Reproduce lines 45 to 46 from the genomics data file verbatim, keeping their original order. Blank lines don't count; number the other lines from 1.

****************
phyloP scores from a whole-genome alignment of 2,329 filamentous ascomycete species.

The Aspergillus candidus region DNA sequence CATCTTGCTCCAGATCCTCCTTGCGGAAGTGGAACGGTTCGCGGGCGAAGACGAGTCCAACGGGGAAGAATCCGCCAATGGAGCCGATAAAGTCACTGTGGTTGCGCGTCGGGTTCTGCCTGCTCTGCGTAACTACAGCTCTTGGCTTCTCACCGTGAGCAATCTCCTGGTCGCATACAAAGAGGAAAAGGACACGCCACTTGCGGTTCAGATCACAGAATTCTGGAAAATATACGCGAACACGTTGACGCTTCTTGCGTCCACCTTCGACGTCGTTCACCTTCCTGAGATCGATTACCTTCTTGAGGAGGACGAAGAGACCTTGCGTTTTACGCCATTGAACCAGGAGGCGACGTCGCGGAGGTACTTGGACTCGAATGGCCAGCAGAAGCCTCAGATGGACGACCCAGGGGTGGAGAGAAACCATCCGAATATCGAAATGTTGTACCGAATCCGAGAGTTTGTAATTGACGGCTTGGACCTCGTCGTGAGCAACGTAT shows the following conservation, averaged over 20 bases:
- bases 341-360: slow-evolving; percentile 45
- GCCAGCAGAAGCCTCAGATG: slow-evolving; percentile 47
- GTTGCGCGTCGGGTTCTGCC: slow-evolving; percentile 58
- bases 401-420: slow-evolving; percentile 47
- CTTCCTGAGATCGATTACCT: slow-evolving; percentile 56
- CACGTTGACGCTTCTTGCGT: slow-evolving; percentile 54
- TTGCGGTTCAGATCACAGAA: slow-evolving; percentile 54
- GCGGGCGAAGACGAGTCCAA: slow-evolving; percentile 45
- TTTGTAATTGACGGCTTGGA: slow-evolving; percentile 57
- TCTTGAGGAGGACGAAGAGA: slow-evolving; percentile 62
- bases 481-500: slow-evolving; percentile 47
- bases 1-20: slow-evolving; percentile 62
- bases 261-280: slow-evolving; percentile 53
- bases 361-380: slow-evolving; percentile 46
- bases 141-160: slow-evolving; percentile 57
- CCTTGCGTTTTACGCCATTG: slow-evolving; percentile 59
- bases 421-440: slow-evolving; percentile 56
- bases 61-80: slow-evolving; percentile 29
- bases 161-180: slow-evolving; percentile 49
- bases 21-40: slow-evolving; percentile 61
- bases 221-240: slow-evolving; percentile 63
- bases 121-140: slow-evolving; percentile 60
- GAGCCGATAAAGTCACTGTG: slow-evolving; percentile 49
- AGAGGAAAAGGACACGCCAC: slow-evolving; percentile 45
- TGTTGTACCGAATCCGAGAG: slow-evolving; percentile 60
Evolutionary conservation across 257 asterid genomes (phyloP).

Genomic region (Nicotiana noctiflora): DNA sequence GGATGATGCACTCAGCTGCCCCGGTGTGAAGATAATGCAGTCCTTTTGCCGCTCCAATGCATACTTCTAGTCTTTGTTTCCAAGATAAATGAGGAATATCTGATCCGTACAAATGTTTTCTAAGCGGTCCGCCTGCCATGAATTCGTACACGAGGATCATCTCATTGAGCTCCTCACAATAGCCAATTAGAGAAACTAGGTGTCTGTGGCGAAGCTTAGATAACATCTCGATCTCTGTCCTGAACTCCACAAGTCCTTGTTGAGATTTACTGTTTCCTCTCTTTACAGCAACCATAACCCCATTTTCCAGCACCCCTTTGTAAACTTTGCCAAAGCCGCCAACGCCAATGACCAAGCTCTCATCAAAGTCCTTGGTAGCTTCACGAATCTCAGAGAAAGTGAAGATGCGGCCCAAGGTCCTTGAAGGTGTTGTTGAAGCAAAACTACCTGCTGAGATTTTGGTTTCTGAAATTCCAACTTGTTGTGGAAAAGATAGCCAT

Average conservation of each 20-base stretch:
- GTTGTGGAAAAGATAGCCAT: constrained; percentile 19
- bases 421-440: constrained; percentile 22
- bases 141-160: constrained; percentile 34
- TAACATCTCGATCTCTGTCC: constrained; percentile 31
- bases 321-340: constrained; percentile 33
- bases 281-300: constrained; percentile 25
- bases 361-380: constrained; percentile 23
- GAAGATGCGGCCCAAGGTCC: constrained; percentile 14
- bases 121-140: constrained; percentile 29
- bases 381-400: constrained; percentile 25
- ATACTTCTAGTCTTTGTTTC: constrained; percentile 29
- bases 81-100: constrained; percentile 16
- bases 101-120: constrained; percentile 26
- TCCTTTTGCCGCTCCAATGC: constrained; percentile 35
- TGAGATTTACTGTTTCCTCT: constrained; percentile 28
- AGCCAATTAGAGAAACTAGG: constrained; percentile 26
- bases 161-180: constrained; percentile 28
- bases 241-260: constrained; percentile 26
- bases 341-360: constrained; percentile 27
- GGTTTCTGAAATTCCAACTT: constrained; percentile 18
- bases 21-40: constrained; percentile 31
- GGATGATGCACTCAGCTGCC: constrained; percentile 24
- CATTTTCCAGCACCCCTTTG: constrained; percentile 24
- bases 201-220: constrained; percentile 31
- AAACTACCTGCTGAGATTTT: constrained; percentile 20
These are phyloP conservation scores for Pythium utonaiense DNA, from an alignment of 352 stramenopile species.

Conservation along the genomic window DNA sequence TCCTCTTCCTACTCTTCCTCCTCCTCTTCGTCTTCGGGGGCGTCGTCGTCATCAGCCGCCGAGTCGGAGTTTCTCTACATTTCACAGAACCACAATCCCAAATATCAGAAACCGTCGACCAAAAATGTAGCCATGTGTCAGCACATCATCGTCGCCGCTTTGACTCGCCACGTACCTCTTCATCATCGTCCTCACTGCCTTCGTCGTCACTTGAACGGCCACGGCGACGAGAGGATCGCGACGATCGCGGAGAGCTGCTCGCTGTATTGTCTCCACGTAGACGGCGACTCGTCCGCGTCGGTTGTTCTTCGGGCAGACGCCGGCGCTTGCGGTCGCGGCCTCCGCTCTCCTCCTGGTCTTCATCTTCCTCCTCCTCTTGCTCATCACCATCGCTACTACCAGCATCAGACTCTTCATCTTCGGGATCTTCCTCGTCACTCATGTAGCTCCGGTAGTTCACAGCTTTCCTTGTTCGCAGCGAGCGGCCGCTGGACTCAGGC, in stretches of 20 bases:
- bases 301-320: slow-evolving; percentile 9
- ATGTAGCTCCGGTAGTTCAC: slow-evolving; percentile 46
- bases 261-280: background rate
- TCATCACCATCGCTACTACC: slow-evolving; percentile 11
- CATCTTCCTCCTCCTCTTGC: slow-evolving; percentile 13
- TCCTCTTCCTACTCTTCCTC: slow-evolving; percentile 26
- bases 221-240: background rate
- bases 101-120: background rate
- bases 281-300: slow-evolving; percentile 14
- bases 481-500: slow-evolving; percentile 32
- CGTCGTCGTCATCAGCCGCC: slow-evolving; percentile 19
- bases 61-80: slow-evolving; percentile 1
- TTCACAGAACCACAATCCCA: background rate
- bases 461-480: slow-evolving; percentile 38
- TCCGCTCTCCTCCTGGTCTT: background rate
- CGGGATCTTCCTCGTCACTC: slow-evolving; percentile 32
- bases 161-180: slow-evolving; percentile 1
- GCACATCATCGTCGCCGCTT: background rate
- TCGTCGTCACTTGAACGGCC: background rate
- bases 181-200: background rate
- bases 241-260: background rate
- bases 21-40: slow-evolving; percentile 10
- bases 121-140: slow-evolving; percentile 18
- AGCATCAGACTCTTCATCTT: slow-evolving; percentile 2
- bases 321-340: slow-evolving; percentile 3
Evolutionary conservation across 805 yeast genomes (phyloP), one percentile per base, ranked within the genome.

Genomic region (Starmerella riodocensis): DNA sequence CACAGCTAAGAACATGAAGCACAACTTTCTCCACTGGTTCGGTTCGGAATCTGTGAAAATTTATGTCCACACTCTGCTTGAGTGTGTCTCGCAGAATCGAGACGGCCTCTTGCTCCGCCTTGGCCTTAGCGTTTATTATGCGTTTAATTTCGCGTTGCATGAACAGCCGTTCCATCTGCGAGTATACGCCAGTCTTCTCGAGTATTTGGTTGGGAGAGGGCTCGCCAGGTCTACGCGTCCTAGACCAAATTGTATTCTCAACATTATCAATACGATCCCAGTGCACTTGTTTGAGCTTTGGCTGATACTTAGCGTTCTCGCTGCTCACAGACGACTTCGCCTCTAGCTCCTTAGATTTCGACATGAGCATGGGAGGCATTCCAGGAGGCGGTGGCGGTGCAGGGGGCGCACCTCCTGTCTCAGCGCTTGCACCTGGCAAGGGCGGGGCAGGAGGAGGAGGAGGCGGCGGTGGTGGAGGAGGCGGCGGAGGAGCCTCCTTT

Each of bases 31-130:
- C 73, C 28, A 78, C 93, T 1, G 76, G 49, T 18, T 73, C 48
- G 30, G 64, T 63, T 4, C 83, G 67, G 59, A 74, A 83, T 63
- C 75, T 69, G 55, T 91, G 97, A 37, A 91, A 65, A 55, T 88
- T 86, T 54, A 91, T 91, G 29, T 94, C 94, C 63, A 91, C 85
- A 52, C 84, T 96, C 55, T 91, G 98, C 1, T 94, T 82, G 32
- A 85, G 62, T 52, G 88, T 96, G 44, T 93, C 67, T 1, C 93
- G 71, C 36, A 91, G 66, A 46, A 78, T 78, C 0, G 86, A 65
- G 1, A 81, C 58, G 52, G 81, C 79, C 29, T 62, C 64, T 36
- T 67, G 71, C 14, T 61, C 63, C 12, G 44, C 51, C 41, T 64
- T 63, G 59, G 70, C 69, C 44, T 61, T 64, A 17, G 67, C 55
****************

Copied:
- TGAGATTTACTGTTTCCTCT: constrained; percentile 28
- AGCCAATTAGAGAAACTAGG: constrained; percentile 26